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Amazon UK pulls prong collars after e-petition gets support

P8010053_thumb By Tamara | April 09, 2014 | Comments (11)


A petition by dog lovers on Facebook succeeded in getting Amazon UK to stop the sale of prong collars. The online retailer stopped selling the aversive dog collars on their website on April 3, 2014.

Now a similar petition is underway to have prong collars banned by Amazon in the United States as well.

Prong or pinch collars are used by some trainers or dog owners to train difficult dogs with correction rather than through positive reinforcement training.

The collars are made up a metal chain. The control loop is made of a chain that has a series of "fang-shaped" metal links, or prongs, with blunted points. When the control loop is pulled by the leash, the prongs pinch the loose skin around the dog's neck.

A prong collar must be properly fitted, and be placed around a dog's neck in proper fashion to be used effectively. Unfortunately, ill-fitted prong collars which are misused or handled improperly can cause a number of injuries to a dog.

As such, Animal organizations such as the Mayhew Animal Home in England would like to see the outright ban of the use of aversive training collars.

They wrote on their website, "Prong and shock collars are often used as a training method by means of inflicting pain on the dog to modify behaviour. The collars can cause serious physical injuries, especially when misused, such as sprained necks, oesophageal damage, vertebrae damage and even death by strangulation."

Many other animal welfare organizations agree that the use of collars of this type are often counterproductive in reducing aggression and unwanted behavior.

The Humane Society of the United States cautions the use of prong or pinch collars, writing, "These collars rely on physical discomfort or even pain to teach the dog what not to do. They suppress the unwanted behavior, but they don't teach him what the proper behavior is. At best, they are unpleasant for your dog, and at worst, they may cause your dog to act aggressively and even bite you."

They add, "More humane collars and good obedience training should make it unnecessary to resort to this aversive collar."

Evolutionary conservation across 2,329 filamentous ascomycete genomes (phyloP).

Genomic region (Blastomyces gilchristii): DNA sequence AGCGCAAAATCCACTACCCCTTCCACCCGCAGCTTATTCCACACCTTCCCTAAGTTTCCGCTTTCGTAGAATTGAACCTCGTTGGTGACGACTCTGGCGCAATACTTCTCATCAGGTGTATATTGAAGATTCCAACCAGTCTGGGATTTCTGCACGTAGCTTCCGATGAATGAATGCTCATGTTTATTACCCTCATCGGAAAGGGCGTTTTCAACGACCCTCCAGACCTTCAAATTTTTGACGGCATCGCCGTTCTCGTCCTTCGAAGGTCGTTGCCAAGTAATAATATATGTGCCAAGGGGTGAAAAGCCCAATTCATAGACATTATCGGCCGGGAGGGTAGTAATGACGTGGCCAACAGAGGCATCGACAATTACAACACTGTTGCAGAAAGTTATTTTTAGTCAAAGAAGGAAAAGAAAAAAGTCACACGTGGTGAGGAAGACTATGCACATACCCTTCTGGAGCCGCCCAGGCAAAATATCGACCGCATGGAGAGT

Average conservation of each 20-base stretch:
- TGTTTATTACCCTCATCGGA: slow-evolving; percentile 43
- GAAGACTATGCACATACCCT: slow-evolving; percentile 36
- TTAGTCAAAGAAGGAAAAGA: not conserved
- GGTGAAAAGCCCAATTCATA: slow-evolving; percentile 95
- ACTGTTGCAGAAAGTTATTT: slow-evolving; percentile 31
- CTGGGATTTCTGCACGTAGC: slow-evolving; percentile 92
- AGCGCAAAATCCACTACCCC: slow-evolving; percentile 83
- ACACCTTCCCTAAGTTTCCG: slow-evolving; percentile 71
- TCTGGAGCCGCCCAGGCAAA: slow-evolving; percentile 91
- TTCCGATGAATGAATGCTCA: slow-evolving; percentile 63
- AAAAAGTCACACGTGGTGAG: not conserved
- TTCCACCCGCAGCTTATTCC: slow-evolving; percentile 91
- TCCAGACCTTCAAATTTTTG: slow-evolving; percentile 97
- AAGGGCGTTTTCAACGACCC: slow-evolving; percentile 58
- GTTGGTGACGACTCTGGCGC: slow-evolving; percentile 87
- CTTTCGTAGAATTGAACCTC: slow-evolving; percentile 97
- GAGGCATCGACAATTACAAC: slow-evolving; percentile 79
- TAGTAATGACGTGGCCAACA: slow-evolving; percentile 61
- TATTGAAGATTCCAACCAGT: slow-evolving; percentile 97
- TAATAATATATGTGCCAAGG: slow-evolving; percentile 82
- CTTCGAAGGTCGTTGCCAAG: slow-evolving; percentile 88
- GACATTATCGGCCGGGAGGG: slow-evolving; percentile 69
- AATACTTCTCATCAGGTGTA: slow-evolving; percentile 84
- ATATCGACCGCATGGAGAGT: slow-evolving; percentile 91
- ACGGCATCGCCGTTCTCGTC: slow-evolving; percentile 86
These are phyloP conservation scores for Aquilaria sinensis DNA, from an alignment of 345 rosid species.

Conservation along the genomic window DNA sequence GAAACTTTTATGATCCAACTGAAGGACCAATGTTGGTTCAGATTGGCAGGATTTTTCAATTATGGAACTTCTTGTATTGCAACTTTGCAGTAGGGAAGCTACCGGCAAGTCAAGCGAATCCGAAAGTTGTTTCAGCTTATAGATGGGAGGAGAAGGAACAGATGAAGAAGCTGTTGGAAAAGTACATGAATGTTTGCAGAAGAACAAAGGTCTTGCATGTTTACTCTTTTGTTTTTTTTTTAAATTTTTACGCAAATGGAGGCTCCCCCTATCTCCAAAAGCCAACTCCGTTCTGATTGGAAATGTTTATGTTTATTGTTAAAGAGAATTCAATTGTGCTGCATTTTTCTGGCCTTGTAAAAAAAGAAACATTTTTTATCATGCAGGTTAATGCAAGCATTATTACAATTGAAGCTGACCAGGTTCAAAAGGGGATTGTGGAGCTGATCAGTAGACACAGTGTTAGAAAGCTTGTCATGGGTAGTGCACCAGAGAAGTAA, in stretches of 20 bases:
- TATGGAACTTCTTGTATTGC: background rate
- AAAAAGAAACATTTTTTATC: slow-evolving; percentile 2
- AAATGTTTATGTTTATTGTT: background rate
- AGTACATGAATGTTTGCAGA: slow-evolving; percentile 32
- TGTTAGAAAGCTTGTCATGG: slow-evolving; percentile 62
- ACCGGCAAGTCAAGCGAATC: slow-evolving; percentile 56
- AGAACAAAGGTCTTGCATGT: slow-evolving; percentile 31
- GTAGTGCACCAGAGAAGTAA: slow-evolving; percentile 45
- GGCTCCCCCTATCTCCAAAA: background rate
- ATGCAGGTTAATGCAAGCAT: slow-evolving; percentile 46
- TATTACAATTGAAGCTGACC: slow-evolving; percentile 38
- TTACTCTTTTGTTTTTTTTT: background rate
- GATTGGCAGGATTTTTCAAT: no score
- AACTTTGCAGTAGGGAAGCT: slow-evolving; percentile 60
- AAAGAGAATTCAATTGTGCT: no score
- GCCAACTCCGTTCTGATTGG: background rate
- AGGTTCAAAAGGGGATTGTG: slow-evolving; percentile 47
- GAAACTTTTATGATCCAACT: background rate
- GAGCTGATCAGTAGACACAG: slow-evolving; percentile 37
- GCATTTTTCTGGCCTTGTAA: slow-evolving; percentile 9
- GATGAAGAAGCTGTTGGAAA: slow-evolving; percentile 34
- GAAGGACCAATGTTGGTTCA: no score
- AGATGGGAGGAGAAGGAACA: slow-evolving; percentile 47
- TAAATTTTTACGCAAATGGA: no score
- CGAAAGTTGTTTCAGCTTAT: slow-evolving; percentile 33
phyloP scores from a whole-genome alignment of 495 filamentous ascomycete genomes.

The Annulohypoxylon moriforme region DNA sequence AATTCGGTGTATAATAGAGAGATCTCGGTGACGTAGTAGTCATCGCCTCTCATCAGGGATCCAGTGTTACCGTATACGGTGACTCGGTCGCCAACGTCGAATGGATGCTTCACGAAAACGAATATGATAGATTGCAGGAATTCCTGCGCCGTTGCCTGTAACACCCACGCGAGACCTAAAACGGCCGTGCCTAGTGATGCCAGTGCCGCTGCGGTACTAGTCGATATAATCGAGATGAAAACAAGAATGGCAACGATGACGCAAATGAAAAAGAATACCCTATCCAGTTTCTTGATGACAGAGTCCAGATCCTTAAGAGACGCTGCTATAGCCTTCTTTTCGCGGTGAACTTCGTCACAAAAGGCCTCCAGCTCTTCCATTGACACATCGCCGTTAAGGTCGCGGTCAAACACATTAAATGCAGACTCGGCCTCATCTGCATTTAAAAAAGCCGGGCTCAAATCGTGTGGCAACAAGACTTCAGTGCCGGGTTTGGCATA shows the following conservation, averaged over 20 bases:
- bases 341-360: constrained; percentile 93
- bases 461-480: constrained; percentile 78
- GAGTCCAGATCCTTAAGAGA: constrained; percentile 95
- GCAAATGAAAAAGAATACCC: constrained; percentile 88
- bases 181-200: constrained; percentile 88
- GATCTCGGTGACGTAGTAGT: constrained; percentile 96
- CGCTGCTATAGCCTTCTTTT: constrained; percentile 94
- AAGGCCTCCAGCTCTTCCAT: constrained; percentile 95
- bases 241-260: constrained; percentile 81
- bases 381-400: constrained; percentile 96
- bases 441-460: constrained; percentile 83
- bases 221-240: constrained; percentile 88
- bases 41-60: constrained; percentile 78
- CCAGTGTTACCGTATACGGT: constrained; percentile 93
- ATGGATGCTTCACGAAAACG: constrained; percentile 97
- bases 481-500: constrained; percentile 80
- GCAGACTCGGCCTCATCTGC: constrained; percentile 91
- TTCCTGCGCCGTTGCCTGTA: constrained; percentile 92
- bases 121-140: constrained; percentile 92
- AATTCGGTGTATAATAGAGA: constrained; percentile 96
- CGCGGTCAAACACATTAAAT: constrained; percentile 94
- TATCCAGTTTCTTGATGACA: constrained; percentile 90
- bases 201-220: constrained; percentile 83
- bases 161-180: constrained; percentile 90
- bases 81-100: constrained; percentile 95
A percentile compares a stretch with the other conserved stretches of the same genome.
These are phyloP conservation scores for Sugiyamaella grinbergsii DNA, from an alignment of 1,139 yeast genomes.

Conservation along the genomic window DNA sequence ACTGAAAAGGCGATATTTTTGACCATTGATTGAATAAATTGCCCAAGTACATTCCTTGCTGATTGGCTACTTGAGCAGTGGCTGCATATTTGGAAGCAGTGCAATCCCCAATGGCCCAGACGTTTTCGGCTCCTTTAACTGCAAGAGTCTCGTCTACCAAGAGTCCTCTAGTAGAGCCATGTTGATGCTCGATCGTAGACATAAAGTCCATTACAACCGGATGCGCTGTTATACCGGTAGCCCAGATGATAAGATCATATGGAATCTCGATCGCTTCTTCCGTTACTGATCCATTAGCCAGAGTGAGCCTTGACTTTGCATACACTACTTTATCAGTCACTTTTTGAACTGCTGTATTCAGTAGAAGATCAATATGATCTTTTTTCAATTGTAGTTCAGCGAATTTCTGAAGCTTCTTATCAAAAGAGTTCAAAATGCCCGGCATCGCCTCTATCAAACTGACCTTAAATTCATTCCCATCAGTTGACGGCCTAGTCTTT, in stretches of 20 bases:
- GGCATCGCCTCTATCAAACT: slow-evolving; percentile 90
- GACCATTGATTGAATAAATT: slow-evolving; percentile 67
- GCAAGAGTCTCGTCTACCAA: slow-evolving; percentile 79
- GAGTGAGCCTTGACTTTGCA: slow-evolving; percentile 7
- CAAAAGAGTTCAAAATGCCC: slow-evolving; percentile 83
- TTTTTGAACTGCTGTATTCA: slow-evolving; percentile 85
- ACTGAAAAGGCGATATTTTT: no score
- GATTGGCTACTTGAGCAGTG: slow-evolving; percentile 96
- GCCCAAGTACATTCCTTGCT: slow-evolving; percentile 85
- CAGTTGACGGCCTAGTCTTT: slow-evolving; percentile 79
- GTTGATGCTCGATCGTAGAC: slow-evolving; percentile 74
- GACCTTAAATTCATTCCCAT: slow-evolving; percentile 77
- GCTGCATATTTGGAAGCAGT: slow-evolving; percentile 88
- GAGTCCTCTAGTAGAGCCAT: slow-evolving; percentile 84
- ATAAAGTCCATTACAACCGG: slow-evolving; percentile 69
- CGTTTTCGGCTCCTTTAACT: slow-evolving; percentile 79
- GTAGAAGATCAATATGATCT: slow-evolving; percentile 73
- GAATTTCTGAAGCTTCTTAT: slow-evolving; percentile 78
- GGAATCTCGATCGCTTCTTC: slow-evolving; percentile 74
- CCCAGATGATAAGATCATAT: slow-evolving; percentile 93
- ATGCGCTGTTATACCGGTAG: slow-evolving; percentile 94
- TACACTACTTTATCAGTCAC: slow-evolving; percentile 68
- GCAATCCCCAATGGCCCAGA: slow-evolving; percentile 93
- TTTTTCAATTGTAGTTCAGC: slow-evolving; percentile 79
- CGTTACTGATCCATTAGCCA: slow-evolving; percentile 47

And a recent scientific study is backing up this advice. The study revealed that dogs exposed to aversive training are 15 times more likely to be stressed and show signs of mental trauma compared to dogs trained with positive reinforcement.

Click here for the petition to encourage Amazon to stop selling prong collars in North America.

Click here for the petition in the UK to encourage the government to ban prong collars.

There are also various groups on Facebook and online advocating for positive-reinforcement training. Here is one Facebook Group out of the UK advocating for the ban of aversive collars.

View more articles in: Advocacy and Animal Welfare

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Comments on this Article

Horrible Collars, you don't have to use such harsh methods to control a large or disobedient dog. I would know considering my Dalmatian loves to chase squirrels. I use the Gencon All in 1 head collar, gives effective control without hurting my dog, its based on when a mother pulls its scruff, so the dog isn't hurt. I will be signing the petition and sharing!
They sell these at the Wal-Mart in Bakersfield, CA. I was very annoyed when I saw this "collar".
This whole issue is really ridiculous. Does anyone realize the force that would have had to have been used to cause this kind of damage? This is not what typically happens when these collars are used. If used correctly, they can be life savers for people who own strong dogs that could pull them over or get away from them when walking. Yes, there are other far more positive ways to train a dog not to pull, but it takes time and commitment and consistency, which a lot of people are not willing to do. This collar had to have been left on the dog while the dog got hung up on something and it might have not been fit properly. It is almost impossible to cause that kind of damage from just pulling or even yanking on the collar. You would NEVER leave one of these collars on a dog unattended. Whoever did this, if they intentionally hurt the dog, would have found another way to do it if pinch collars were banned. In my opinion, they are far safer than choke chains, which can easily damage the esophagus if used incorrectly. Choke chains should definitely be banned before these. Just like with anything, the naysayers are usually the ones that have never used the product. And just like with anything, the user has to understand how it works and how to properly use it!